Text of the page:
whitelist trouble

Vernon Schryver vjs@calcite.rhyolite.com
Mon Apr 16 15:56:12 UTC 2007


> From: Gary Mills 

> It's partly an issue of `invisible content'.  Users never see all of the
> MIME and HTML goo in an e-mail message.  Some form of checksumming
> could ignore this as well, and perhaps it already does. 

the truly invisible MIME and HTML goo is ignored by the main, FUZ2 checksum.

>                                                          That way,
> completely empty messages could be given special treatment.

The trouble is that the messages are not completely empty but contain
a little text that the recipient presumably wants to see or is to be
forced to be seen by free mail providers and other advertisers.   After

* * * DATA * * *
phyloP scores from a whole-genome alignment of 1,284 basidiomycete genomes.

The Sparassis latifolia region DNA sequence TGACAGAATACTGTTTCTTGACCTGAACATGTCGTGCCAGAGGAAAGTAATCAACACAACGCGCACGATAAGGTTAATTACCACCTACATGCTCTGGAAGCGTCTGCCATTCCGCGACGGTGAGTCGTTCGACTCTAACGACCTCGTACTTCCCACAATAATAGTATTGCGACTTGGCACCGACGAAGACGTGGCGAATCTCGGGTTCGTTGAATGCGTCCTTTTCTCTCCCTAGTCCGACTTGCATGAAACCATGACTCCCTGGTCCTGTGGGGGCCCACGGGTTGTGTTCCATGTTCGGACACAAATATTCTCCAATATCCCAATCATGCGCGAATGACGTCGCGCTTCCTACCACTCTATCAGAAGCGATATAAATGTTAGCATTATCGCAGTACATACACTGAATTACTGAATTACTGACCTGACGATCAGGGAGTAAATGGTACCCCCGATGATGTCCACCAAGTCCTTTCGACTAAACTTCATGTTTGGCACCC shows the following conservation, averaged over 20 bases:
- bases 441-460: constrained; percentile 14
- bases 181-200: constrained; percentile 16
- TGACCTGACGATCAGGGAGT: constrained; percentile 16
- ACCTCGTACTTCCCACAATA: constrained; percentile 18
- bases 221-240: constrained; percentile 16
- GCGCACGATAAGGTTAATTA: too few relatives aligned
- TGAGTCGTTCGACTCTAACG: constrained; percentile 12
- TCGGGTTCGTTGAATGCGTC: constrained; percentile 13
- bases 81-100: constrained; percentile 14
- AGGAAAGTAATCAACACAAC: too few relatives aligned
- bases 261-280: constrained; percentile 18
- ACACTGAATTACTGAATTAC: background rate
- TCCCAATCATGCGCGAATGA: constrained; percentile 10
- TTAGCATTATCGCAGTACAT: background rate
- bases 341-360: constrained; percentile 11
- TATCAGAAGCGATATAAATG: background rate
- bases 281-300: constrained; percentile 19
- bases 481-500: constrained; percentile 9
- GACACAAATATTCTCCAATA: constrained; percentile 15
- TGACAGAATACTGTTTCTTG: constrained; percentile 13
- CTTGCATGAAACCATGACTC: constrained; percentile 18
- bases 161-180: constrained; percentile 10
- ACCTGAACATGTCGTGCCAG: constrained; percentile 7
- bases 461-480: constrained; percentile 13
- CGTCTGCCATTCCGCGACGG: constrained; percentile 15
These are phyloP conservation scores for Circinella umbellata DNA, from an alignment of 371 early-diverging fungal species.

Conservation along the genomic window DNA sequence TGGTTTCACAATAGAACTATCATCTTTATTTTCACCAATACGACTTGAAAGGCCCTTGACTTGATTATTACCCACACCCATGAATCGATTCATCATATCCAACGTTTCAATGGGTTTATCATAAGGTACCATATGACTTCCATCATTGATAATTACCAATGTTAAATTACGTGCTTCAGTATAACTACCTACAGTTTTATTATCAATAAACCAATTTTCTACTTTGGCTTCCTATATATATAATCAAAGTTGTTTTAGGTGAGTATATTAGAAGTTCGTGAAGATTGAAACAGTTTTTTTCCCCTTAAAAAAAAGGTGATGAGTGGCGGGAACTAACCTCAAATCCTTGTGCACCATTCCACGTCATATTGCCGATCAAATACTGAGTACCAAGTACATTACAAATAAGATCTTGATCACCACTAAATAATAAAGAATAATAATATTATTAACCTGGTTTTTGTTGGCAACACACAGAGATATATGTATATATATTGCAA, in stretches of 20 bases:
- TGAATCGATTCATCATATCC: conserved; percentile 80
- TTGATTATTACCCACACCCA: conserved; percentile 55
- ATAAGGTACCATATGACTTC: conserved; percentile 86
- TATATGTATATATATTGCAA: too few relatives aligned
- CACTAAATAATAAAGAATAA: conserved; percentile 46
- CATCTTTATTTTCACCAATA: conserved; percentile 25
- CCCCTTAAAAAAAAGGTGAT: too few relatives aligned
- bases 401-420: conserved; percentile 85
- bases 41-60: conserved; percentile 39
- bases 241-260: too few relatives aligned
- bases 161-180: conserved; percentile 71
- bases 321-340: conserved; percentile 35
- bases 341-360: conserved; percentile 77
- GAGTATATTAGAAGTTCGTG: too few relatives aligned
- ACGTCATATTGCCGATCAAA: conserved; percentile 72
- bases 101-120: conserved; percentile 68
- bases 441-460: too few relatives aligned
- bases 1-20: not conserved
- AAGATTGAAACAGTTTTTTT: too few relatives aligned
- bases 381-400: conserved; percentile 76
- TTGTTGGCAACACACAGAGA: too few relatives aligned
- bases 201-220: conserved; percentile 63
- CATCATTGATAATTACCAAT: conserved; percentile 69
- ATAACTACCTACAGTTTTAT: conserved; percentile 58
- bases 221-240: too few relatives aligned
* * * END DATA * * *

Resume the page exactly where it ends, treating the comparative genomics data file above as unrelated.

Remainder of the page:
you ignore random looking strings of digits and letters and other
cybercrud from a return receipt, each is identical to all others and
so has the same checksum.  Nominally empty messages from free mail
providers have advertising crud that is the same as zillions of other copies.


> Alternatively, is there something in the invisible portion of these
> troublesome messages that could be used to identify them and exclude
> them from DCC rejection?

You can whitelist on any SMTP header that is constant for a class of messages.


> Otherwise, we would need some automated procedure to detect these
> messages and whitelist them by their conventional checksums.

There is John Levine's semi-automatic list of checksums of empty
messages.  The script /var/dcc/libexec/fetch-testmsg-whitelist
can be run from cron to fetch 
http://www.iecc.com/dcc-testmsg-whitelist.txt
and/or other lists.


Vernon Schryver    vjs@rhyolite.com



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